Gleevec - miraculous imatinib
Since its inception in 2001, Gleevec (imatinib) has achieved impressive results in the treatment of chronic leukemia, and is hailed as a major breakthrough in the history of human anti-cancer. Recently, with the release of a movie, the name Gleevec has once again become a hot topic of public discussion.
Cancer and chromosome
Let us first dial the clock back 100 years ago. Scientists at the time knew little about cancer, and mainstream academics simply attributed cancer to viral infections or environmental factors. But a scientist named Theodor Boveri doesn't think so. In animal experiments, some physiologists have discovered abnormalities in mitosis that cause sea urchins to appear similar to cancer attacks. Based on these observations, Theodore also made several assumptions:
- The genetic material of tumor cells may be unstable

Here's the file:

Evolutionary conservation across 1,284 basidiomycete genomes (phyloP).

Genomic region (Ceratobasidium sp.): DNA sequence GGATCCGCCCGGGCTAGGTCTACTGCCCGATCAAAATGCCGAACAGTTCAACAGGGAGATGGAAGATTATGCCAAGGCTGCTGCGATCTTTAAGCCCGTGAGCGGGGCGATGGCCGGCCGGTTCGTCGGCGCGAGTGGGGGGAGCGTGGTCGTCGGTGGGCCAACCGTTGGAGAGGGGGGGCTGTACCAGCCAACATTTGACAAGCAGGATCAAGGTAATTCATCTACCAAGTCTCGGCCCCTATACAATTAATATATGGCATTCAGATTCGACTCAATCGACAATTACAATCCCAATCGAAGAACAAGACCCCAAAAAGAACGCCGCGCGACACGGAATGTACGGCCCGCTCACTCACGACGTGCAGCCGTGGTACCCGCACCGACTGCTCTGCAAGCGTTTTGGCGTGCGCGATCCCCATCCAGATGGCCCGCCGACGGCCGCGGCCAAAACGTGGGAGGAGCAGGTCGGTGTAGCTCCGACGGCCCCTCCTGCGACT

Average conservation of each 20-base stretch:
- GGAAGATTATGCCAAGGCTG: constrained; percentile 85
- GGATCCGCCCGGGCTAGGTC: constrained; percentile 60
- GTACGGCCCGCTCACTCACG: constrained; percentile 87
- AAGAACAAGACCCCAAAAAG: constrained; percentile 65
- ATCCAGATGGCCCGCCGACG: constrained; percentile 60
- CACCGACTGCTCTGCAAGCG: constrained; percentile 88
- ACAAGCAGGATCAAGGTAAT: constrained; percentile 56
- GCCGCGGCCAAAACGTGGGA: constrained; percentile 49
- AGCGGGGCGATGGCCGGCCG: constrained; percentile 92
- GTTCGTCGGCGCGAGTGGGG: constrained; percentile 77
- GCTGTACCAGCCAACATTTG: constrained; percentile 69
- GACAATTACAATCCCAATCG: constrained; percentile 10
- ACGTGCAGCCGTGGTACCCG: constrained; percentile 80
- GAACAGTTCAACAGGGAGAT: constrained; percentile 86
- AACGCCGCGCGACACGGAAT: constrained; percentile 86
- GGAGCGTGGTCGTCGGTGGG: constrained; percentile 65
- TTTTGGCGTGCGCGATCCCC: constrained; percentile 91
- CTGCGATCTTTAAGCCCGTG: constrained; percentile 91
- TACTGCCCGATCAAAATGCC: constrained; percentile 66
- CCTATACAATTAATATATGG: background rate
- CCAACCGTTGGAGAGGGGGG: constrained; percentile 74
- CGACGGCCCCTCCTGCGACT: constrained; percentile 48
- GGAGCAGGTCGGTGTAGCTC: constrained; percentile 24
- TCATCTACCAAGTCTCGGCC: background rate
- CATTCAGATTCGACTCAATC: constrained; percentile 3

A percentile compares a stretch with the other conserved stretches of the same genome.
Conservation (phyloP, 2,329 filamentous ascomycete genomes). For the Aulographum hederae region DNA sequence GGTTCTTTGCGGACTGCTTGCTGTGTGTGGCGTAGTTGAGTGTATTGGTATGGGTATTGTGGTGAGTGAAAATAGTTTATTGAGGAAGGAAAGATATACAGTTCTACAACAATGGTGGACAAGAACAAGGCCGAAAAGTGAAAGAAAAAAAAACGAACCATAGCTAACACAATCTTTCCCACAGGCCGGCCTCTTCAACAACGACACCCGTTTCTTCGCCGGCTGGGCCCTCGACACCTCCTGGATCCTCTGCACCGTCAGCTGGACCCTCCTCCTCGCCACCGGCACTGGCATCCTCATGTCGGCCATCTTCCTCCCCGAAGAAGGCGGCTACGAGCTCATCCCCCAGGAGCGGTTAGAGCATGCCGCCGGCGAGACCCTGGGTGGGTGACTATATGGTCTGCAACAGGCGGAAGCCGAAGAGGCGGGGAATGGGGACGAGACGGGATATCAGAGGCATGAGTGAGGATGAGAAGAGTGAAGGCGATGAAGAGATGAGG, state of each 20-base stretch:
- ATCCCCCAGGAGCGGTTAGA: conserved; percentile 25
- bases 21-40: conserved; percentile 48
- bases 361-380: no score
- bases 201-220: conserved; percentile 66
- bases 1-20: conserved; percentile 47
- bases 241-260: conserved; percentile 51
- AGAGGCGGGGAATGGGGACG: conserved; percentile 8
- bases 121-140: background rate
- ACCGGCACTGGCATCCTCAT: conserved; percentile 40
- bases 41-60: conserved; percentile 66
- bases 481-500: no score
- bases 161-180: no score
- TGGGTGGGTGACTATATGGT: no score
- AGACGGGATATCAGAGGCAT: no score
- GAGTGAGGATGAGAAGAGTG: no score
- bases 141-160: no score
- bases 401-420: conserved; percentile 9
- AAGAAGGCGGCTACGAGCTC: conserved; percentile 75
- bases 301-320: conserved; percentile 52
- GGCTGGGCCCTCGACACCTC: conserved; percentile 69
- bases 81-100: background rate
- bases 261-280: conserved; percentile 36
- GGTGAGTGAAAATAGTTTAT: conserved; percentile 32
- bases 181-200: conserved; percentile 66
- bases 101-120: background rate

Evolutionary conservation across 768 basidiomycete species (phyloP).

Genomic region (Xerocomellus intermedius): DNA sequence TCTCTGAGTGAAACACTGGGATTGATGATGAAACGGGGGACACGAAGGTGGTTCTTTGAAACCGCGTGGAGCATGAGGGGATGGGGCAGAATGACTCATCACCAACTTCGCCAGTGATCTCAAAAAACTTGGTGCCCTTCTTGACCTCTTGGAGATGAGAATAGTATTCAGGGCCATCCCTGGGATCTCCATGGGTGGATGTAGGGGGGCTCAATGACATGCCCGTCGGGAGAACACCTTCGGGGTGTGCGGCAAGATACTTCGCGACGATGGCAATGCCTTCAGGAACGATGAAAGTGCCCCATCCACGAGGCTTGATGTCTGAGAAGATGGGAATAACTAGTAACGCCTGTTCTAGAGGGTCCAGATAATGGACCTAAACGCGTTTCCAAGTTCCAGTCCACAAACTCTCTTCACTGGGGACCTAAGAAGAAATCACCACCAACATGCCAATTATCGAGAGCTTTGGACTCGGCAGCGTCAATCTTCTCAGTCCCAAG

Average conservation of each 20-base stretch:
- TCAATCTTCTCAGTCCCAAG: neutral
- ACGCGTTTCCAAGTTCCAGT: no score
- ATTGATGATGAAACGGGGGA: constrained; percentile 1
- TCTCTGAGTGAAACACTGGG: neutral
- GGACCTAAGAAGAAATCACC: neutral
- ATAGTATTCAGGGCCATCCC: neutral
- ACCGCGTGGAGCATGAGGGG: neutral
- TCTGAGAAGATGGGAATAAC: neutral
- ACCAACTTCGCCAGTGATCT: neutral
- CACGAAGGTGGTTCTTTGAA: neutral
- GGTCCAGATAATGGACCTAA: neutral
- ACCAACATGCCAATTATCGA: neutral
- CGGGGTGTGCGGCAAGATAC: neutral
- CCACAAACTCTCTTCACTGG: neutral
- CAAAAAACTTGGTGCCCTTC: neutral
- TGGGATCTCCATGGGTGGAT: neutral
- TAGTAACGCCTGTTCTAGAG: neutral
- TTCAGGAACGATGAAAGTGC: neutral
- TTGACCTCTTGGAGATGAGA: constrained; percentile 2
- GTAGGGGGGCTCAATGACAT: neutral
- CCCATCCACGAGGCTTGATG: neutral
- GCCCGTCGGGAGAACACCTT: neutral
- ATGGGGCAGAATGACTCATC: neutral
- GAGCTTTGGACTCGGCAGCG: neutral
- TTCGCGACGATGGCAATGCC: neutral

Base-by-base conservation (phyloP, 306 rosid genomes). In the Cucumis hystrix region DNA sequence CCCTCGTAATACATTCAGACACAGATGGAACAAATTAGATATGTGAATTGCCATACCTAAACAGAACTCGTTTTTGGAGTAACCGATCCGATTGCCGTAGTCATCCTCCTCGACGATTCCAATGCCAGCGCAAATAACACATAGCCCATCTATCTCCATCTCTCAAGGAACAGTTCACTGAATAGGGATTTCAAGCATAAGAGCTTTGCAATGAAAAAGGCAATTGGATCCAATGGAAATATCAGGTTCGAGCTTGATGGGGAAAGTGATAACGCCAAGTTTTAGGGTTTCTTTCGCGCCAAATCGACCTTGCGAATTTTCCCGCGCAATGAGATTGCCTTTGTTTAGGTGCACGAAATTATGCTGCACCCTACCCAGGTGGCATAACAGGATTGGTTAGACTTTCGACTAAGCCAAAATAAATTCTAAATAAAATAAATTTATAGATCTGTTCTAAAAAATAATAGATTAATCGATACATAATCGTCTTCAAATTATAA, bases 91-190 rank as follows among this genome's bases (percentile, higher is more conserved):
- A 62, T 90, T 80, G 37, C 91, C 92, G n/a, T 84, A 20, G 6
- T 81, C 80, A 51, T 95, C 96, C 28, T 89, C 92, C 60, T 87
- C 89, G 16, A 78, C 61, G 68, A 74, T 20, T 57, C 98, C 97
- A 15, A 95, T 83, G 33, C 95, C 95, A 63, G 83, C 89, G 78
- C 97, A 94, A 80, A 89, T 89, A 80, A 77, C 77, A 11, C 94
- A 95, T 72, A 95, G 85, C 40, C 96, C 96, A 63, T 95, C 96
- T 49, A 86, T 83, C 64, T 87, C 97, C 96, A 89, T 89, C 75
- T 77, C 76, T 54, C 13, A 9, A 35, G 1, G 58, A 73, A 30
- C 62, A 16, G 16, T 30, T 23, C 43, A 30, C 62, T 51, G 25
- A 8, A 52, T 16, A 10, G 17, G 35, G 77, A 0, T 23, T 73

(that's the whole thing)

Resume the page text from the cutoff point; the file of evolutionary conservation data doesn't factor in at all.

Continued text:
- Tumors may be developed from a single cancer cell
- Chromosomal abnormalities cause uncontrolled growth of tumor cells
- The genetic changes that cause the tumor occur on a smaller scale than the chromosome, so we cannot observe it through the microscope.
▲ Theodore's hypothesis is very forward-looking (Source: See page for author [Public domain], via Wikimedia Commons)
With the current understanding of cancer, it is not difficult to find that Theodore's assumptions a hundred years ago are so forward-looking. But his flash of light is too advanced - limited by the limitations of scientific research, until 1921, scientists also believe that there are 48 chromosomes in the human genome. It is conceivable that Theodore's anachronistic genius thoughts are not destined to be verified and recognized by the times.